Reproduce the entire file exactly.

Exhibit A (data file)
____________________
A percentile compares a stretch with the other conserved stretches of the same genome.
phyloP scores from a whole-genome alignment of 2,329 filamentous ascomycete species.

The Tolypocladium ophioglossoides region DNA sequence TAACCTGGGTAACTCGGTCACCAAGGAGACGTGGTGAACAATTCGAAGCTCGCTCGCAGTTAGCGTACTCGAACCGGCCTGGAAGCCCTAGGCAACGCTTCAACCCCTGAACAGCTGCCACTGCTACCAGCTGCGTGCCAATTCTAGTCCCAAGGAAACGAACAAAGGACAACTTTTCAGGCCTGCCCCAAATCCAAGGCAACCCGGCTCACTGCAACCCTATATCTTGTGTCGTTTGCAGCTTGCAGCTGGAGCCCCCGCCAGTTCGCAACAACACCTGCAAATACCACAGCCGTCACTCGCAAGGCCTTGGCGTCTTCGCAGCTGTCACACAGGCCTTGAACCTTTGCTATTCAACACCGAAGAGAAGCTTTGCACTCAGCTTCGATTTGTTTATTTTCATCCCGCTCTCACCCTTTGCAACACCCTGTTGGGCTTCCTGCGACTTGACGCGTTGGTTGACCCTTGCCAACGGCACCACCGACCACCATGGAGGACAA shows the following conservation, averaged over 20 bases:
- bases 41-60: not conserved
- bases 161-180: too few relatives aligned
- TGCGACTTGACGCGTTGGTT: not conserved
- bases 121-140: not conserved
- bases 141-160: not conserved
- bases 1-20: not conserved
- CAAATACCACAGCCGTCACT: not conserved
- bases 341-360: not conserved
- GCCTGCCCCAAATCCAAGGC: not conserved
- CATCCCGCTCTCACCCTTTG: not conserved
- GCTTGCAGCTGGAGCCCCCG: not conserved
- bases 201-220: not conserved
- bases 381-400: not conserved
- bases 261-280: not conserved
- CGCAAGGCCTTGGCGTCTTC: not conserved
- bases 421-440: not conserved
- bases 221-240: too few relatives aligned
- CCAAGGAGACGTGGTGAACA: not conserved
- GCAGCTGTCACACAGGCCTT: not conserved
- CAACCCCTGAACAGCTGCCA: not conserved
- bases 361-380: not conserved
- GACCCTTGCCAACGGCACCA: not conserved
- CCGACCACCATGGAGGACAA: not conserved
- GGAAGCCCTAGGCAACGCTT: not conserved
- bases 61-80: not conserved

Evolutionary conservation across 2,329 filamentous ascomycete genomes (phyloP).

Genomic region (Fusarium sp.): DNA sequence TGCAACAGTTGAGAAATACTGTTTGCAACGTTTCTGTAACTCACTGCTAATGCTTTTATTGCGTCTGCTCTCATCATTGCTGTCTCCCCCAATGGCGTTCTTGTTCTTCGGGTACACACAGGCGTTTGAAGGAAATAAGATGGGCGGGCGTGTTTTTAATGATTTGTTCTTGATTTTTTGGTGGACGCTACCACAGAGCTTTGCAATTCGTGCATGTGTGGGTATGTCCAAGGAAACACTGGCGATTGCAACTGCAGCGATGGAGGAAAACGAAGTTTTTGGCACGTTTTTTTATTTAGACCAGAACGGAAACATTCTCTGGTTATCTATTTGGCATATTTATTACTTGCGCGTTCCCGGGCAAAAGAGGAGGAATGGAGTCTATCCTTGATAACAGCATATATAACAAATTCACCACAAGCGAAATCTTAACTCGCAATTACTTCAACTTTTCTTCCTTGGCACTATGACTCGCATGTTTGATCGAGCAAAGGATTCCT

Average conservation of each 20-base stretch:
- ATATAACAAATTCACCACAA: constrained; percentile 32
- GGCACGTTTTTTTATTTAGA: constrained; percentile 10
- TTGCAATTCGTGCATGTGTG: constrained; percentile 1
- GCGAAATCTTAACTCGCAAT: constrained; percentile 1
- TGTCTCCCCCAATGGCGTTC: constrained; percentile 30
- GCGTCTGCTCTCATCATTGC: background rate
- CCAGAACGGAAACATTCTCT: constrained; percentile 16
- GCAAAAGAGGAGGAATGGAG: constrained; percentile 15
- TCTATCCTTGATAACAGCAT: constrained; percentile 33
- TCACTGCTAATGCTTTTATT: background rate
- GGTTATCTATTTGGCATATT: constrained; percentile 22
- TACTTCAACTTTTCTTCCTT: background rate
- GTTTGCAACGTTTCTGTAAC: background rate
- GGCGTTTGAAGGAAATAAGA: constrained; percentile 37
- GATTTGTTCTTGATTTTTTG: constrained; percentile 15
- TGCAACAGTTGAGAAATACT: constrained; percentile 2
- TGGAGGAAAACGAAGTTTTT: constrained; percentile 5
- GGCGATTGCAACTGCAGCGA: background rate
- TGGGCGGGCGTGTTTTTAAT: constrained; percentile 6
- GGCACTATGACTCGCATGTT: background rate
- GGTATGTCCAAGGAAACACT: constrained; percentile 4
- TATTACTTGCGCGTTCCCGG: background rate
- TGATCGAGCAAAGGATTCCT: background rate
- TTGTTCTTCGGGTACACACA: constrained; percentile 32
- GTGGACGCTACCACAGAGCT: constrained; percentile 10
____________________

A percentile compares a stretch with the other conserved stretches of the same genome.
phyloP scores from a whole-genome alignment of 2,329 filamentous ascomycete species.

The Tolypocladium ophioglossoides region DNA sequence TAACCTGGGTAACTCGGTCACCAAGGAGACGTGGTGAACAATTCGAAGCTCGCTCGCAGTTAGCGTACTCGAACCGGCCTGGAAGCCCTAGGCAACGCTTCAACCCCTGAACAGCTGCCACTGCTACCAGCTGCGTGCCAATTCTAGTCCCAAGGAAACGAACAAAGGACAACTTTTCAGGCCTGCCCCAAATCCAAGGCAACCCGGCTCACTGCAACCCTATATCTTGTGTCGTTTGCAGCTTGCAGCTGGAGCCCCCGCCAGTTCGCAACAACACCTGCAAATACCACAGCCGTCACTCGCAAGGCCTTGGCGTCTTCGCAGCTGTCACACAGGCCTTGAACCTTTGCTATTCAACACCGAAGAGAAGCTTTGCACTCAGCTTCGATTTGTTTATTTTCATCCCGCTCTCACCCTTTGCAACACCCTGTTGGGCTTCCTGCGACTTGACGCGTTGGTTGACCCTTGCCAACGGCACCACCGACCACCATGGAGGACAA shows the following conservation, averaged over 20 bases:
- bases 41-60: not conserved
- bases 161-180: too few relatives aligned
- TGCGACTTGACGCGTTGGTT: not conserved
- bases 121-140: not conserved
- bases 141-160: not conserved
- bases 1-20: not conserved
- CAAATACCACAGCCGTCACT: not conserved
- bases 341-360: not conserved
- GCCTGCCCCAAATCCAAGGC: not conserved
- CATCCCGCTCTCACCCTTTG: not conserved
- GCTTGCAGCTGGAGCCCCCG: not conserved
- bases 201-220: not conserved
- bases 381-400: not conserved
- bases 261-280: not conserved
- CGCAAGGCCTTGGCGTCTTC: not conserved
- bases 421-440: not conserved
- bases 221-240: too few relatives aligned
- CCAAGGAGACGTGGTGAACA: not conserved
- GCAGCTGTCACACAGGCCTT: not conserved
- CAACCCCTGAACAGCTGCCA: not conserved
- bases 361-380: not conserved
- GACCCTTGCCAACGGCACCA: not conserved
- CCGACCACCATGGAGGACAA: not conserved
- GGAAGCCCTAGGCAACGCTT: not conserved
- bases 61-80: not conserved

Evolutionary conservation across 2,329 filamentous ascomycete genomes (phyloP).

Genomic region (Fusarium sp.): DNA sequence TGCAACAGTTGAGAAATACTGTTTGCAACGTTTCTGTAACTCACTGCTAATGCTTTTATTGCGTCTGCTCTCATCATTGCTGTCTCCCCCAATGGCGTTCTTGTTCTTCGGGTACACACAGGCGTTTGAAGGAAATAAGATGGGCGGGCGTGTTTTTAATGATTTGTTCTTGATTTTTTGGTGGACGCTACCACAGAGCTTTGCAATTCGTGCATGTGTGGGTATGTCCAAGGAAACACTGGCGATTGCAACTGCAGCGATGGAGGAAAACGAAGTTTTTGGCACGTTTTTTTATTTAGACCAGAACGGAAACATTCTCTGGTTATCTATTTGGCATATTTATTACTTGCGCGTTCCCGGGCAAAAGAGGAGGAATGGAGTCTATCCTTGATAACAGCATATATAACAAATTCACCACAAGCGAAATCTTAACTCGCAATTACTTCAACTTTTCTTCCTTGGCACTATGACTCGCATGTTTGATCGAGCAAAGGATTCCT

Average conservation of each 20-base stretch:
- ATATAACAAATTCACCACAA: constrained; percentile 32
- GGCACGTTTTTTTATTTAGA: constrained; percentile 10
- TTGCAATTCGTGCATGTGTG: constrained; percentile 1
- GCGAAATCTTAACTCGCAAT: constrained; percentile 1
- TGTCTCCCCCAATGGCGTTC: constrained; percentile 30
- GCGTCTGCTCTCATCATTGC: background rate
- CCAGAACGGAAACATTCTCT: constrained; percentile 16
- GCAAAAGAGGAGGAATGGAG: constrained; percentile 15
- TCTATCCTTGATAACAGCAT: constrained; percentile 33
- TCACTGCTAATGCTTTTATT: background rate
- GGTTATCTATTTGGCATATT: constrained; percentile 22
- TACTTCAACTTTTCTTCCTT: background rate
- GTTTGCAACGTTTCTGTAAC: background rate
- GGCGTTTGAAGGAAATAAGA: constrained; percentile 37
- GATTTGTTCTTGATTTTTTG: constrained; percentile 15
- TGCAACAGTTGAGAAATACT: constrained; percentile 2
- TGGAGGAAAACGAAGTTTTT: constrained; percentile 5
- GGCGATTGCAACTGCAGCGA: background rate
- TGGGCGGGCGTGTTTTTAAT: constrained; percentile 6
- GGCACTATGACTCGCATGTT: background rate
- GGTATGTCCAAGGAAACACT: constrained; percentile 4
- TATTACTTGCGCGTTCCCGG: background rate
- TGATCGAGCAAAGGATTCCT: background rate
- TTGTTCTTCGGGTACACACA: constrained; percentile 32
- GTGGACGCTACCACAGAGCT: constrained; percentile 10